The attorney who conducted an internal investigation into the campaign contributions scandal at the Fiesta Bowl said Wednesday the committee that operates the game is closely following his recommendations to change its operations.
“I can’t think of one of those recommendations that the bowl didn’t implement — and it was eight pages, single spaced,” said Chris Madel, the attorney who was hired by a special committee to conduct a second internal investigation of the bowl game.
“I can say the Fiesta Bowl approach, and their lawyers’ approach, to this right now in the reviewing and reporting is a textbook example of how best to position your organization in the good graces of the federal and state government.”
Whether the bowl can save its spot in the lucrative Bowl Championship Series rotation for the national championship game remains unclear.
Madel’s comments, which followed a keynote address at a meeting of the Ethics and Compliance Officer Association, echoed statements made by members of a seven-member BCS task force looking into the operational problems uncovered in Madel’s report.
The task force is not expected to announce until May whether the Fiesta Bowl will remain in the title rotation. Madel was questioned during the BCS’s private meeting Saturday in Chicago.
The Fiesta Bowl problems stemmed from reports that some of its employees were directed to make campaign donations that the bowl would reimburse, which is a felony. Madel’s investigation also uncovered evidence that staff members were reimbursed for visits to strips clubs, personal travel and wedding expenses.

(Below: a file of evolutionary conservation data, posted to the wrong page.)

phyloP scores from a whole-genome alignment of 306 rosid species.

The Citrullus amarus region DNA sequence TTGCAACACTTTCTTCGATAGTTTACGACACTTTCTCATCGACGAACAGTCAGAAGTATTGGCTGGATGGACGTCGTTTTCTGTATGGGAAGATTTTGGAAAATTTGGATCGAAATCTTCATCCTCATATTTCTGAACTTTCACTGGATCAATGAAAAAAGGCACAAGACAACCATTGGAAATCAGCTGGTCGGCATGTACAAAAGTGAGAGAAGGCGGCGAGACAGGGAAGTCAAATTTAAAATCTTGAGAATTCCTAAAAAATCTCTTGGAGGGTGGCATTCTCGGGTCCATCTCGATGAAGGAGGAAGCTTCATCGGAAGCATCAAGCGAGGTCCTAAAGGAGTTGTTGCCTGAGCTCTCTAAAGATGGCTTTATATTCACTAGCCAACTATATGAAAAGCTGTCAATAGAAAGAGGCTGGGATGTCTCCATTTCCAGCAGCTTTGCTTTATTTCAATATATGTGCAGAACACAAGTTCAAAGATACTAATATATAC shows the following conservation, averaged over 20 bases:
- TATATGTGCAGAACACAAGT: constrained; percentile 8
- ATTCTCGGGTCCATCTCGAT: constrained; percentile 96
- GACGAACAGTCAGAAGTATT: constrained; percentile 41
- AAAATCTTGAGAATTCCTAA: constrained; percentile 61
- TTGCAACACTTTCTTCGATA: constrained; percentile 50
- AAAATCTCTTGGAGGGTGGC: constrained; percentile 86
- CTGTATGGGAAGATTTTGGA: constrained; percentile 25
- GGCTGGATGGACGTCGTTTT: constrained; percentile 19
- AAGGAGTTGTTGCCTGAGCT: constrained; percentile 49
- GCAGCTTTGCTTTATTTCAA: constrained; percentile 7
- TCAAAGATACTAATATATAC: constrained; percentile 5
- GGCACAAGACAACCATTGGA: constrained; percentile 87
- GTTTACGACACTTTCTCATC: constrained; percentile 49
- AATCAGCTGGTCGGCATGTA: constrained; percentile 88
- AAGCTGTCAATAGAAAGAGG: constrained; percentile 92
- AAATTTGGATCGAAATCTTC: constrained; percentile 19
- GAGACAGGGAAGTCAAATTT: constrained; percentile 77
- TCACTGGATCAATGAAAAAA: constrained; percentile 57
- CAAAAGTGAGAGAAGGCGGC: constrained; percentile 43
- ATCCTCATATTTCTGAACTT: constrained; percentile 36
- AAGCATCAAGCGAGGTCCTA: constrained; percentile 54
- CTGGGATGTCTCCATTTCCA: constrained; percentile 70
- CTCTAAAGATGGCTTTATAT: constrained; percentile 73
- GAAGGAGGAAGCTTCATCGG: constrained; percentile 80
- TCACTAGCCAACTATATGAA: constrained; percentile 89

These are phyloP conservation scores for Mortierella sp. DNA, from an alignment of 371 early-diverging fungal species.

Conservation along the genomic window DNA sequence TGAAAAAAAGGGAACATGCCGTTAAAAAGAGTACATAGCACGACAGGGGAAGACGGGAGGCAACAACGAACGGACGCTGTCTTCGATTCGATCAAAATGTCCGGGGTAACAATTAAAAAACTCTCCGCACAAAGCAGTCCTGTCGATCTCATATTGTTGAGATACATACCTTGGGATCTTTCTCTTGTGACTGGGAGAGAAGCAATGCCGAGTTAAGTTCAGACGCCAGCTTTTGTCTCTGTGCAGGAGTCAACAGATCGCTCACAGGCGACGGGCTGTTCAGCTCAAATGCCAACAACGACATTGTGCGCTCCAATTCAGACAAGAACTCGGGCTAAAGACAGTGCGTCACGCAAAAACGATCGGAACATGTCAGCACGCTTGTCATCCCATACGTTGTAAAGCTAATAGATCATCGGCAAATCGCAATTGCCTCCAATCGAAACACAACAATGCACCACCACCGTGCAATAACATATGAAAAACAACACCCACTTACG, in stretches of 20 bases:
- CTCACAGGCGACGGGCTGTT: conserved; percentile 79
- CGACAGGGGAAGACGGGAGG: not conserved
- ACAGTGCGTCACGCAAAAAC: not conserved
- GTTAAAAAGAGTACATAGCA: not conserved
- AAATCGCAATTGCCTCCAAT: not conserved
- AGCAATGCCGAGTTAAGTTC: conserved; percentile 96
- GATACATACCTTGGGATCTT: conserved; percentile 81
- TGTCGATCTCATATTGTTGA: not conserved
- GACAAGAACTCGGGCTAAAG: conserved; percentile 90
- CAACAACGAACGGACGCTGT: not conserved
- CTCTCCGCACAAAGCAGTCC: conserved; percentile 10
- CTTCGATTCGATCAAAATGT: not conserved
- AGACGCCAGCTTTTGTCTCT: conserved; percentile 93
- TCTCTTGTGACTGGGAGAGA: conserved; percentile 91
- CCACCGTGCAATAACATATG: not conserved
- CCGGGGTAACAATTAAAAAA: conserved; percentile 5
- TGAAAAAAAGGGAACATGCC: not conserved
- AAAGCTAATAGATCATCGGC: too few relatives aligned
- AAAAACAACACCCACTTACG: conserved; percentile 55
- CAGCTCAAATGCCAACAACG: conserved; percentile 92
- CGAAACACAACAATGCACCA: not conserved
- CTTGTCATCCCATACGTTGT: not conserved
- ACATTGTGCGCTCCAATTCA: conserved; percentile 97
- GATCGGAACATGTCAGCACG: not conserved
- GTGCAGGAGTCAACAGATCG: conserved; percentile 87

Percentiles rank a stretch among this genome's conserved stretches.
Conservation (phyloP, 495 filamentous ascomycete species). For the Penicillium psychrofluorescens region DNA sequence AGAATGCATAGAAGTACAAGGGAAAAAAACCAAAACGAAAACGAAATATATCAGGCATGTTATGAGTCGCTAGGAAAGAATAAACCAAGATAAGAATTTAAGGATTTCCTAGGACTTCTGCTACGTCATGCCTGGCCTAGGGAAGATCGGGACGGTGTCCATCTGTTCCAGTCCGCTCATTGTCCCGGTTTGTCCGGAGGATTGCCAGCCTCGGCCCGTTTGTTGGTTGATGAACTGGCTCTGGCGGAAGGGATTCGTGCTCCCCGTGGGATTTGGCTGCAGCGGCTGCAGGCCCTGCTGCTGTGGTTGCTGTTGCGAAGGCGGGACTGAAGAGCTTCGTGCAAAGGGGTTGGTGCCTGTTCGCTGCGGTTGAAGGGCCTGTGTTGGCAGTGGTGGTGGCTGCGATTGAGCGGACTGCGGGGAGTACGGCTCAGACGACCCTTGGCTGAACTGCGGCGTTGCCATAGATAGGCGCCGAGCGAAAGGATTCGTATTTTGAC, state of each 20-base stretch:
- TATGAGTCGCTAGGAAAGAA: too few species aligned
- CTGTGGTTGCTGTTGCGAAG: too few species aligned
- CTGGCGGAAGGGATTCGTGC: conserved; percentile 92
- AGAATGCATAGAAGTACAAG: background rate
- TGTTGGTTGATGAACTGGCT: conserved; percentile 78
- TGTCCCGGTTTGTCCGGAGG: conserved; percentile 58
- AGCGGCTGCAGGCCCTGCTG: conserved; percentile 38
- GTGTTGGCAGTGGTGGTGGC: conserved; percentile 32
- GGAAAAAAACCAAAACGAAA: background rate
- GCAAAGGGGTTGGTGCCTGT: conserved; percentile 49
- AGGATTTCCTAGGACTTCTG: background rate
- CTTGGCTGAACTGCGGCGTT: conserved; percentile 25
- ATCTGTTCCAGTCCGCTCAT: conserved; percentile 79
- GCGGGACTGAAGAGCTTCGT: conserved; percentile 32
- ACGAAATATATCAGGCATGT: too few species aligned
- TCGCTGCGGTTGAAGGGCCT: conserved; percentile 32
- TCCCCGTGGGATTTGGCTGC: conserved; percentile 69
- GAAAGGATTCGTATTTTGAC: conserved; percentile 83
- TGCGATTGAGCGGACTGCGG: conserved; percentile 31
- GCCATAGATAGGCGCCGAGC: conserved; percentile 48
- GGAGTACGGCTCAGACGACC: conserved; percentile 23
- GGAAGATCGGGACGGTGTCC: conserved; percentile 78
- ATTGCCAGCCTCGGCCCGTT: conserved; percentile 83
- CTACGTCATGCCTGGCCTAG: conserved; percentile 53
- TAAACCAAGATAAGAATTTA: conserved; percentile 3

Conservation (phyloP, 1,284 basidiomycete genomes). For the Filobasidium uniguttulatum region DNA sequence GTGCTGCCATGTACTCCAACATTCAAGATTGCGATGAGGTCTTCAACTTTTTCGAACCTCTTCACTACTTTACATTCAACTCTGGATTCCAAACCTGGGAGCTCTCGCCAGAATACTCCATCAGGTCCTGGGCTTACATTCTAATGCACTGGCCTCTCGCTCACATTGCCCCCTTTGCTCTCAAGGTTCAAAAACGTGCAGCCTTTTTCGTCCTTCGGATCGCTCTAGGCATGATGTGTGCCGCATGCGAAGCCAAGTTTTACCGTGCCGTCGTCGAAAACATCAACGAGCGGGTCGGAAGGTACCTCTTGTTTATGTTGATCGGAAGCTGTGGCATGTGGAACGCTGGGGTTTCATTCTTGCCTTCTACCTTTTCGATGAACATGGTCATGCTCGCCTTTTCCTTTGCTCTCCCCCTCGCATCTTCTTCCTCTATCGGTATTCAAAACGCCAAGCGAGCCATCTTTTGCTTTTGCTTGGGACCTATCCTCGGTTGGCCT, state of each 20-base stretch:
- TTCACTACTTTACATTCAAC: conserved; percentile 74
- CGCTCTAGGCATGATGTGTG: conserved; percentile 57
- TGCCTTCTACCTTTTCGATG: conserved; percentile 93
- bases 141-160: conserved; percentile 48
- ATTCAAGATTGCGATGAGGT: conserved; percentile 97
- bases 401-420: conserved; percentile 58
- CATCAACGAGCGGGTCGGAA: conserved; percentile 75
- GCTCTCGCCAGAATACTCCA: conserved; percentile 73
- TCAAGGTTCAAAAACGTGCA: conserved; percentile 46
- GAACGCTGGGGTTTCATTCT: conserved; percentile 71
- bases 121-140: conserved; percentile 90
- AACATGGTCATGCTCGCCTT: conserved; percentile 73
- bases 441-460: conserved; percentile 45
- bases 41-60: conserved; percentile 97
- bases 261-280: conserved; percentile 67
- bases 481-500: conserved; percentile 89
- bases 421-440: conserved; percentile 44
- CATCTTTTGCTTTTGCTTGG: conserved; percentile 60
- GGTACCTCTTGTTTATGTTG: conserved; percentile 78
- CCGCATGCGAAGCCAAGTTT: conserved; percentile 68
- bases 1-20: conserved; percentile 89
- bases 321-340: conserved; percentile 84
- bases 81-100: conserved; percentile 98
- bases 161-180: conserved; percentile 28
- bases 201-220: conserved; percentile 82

Madel’s look into the business practices of the bowl were the second investigation. The first occurred when Gary Husk, a paid lobbyist for the bowl, and former state attorney general Grant Woods checked into allegations of financial impropriety. Woods was chosen by Husk, which Madel said was the most surprising thing he and his investigators found.
Woods has been alleged to have kicked back to Husk $20,000 of the $55,000 he was paid by the Fiesta Bowl — before being quoted that there was no credible evidence of campaign contributions being reimbursed by bowl executives.
“It wasn’t our role to rank order of seriousness,” Madel said. “It was our role to square the facts. But from an attorney standpoint — somebody that’s conducted a number of internal investigations — did it raise my eyebrow that somebody that had done lobbying work was involved in an internal investigation regarding the reimbursement of campaign contributions? Sure.”
Though executive director John Junker, who has since been fired, and several other top executives did not cooperate fully with the investigation, Madel said many bowl’s staffers and volunteers were interviewed during daily sessions that lasted from 1½ hours to 12 hours.
“There were numerous instances,” Madel said, “where I would ask about A, B, C and D, and we’d get to the end of the interview and I would say ‘Can you tell me anything else that’s illegal, unethical or morally wrong that was going on?’
“I asked that question, and I can’t tell you how many times they gave me E, F and G, things that we never would have found unless they had brought this stuff forward.”